Good news for North Richmond’s jobless
on July 6, 2010
The median household income in unincorporated North Richmond is $8,763, less than half the federal poverty level for a family of four. In Richmond proper—itself considered an economically disadvantaged town—it’s a little more than $50,000.
It’s this stark divide that reminds you that however economically bad things are in Richmond, where 17.5 percent of the city’s residents are unemployed, things just to the north are even worse.
But amidst the poverty and joblessness that mark life in North Richmond for so many, there does appear to be a faint bit of economic hope on the horizon. Redevelopment agencies at both the city and county level have begun discussing the possibility of including North Richmond as part of the city’s “Enterprise Zone,” a state-drawn boundary that affords businesses a number of tax credits for operating and hiring within the distressed area.
Businesses inside the zone—which currently includes about 90 percent of Richmond—can submit vouchers that turn into state tax credits for hiring employees from the city’s poorest neighborhoods, or for making facility upgrades to buildings inside the zone. The hope is that by giving companies incentives to do business in distressed areas, the state program can help boost local employment and entrepreneurship.
Thomas Mills, the head of Richmond’s Economic Development Department, estimated that between 100 and 150 businesses inside Richmond’s Enterprise Zone have submitted vouchers for the rebates since the program began more than 15 years ago—the majority of which are larger retail stores, including several that operate inside the Hilltop Mall.
Extending tax benefits to businesses in North Richmond would encourage companies already there to hire locally, which could take a dent out of the area’s unemployment rate, said Richmond Chamber of Commerce President Judy Morgan. But perhaps more beneficially, she said, it could encourage new businesses to move in and set up shop, creating more jobs.
“It’s another tool to attract businesses,” Morgan said. “There’s a lot of land in North Richmond. It’s not just a little housing area. All the way out there to Parr Boulevard and the Richmond Parkway—there’s a lot of opportunity there.”
Once city and county staffs finalize a study demonstrating that North Richmond is sufficiently economically distressed to be included in Richmond’s zone, both the Richmond City Council and County Board of Supervisors would have to sign off on the plan before an application can be sent to the state’s Housing and Community Development department, which manages the Enterprise Zone program. According to Mills, though, the plan should be an easy sell.
“I wouldn’t, at this point, anticipate [the County Board of Supervisors or Richmond City Council] would go against a sensible plan like this,” he said.
The city and county would have to come to an agreement on which jurisdiction would process paperwork like business licenses and other permits inside the widened Enterprise Zone. But the sides do have a recent template to work from: Two years ago, the unincorporated area of Bay Point was co-opted into Pittsburg’s Enterprise Zone—the only other such zone in Contra Costa County—giving Richmond leaders something of a blueprint for how to proceed with the North Richmond expansion.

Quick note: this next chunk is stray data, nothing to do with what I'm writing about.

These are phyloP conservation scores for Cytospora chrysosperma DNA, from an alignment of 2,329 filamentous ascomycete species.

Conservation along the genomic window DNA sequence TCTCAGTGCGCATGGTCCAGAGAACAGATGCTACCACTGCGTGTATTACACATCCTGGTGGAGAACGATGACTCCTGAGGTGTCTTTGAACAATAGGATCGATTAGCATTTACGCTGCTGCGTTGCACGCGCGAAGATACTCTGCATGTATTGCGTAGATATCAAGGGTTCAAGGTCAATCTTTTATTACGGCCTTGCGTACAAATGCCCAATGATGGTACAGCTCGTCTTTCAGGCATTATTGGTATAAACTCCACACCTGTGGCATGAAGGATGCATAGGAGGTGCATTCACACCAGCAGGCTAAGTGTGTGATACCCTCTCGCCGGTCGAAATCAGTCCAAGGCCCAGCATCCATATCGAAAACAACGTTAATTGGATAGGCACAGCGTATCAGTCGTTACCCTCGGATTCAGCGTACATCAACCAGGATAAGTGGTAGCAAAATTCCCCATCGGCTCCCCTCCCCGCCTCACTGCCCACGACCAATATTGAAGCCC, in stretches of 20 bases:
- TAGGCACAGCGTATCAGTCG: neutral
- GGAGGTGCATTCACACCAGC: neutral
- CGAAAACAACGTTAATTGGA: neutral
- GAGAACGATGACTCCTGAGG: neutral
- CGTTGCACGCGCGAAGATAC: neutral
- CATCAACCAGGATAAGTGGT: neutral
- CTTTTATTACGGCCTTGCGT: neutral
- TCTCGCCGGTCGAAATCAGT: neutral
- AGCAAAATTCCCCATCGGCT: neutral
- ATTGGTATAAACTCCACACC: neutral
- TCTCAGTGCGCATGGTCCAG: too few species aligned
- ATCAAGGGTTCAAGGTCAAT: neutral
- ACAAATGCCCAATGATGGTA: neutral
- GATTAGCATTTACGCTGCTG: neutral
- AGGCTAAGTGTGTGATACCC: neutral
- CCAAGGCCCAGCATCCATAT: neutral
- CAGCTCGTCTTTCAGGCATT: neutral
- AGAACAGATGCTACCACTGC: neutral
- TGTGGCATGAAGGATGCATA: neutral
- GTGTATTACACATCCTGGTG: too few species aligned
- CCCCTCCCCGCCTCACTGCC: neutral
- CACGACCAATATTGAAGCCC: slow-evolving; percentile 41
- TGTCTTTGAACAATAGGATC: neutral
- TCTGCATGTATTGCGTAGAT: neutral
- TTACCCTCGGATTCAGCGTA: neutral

According to city staff, there aren’t any plans right now to involve other nearby economically distressed areas, like Bayview-Montalvin, home to a 20.4 percent unemployment rate, Rollingwood (23.6 percent unemployment) or San Pablo (21.4 percent) in the zone.
Rosemary Viramontes, who works in the city’s “RichmondWORKS” job-training program, said she expects the city to apply for an extension to its boundary by the end of the year, although the state could take as long as a year to process and approve the application. Viramontes said that after more than a year of job losses in Richmond, her department is just now beginning to see an increase in the number of vouchers being turned in—a sign, she said, of new hiring. “It leads us to believe things are starting to turn around,” she said.
By getting businesses in North Richmond plugged into the tax credit program, the county redevelopment agency is hoping to capitalize on that job growth, however slight it may still be.
Long a home industrial manufacturing operations, North Richmond now has only a few large employers. Laidlaw Transit, the school-bus manufacturer, and furniture company Palecek, Inc. both have operations on Parr Boulevard, and both have more than 100 employees, according to the Chamber of Commerce. But outside of that, there aren’t many big companies looking for employees.
North Richmond, which boasts the unenviable title of having the county’s lowest median income (and indeed one of the lowest in the state), has in recent years been a target for county-supported revitalization efforts. A general plan for North Richmond, which is still being finalized by the county’s redevelopment agency, calls for rezoning much of the area between San Pablo and Wildcat creeks for mixed residential and commercial use, and building a number of new housing and storefront units there. The two most recent housing developments in North Richmond, the Parkway Estates and Bella Flora homes, while advertised as low-income housing, have at least begun to attract a little more money into the area, according to County Supervisor John Gioia.
“Really, the issues [facing] North Richmond are exactly the same as in parts of the city, and in the Iron Triangle,” Gioia said. “It’s one of these things where jurisdictional boundaries have gotten in the way of what makes the most sense.”
While the plan can’t be seen as a cure-all for the problems of poverty and crime in North Richmond, Gioia said, it is at least a cause for hope. “We’re optimistic about this,” he said.
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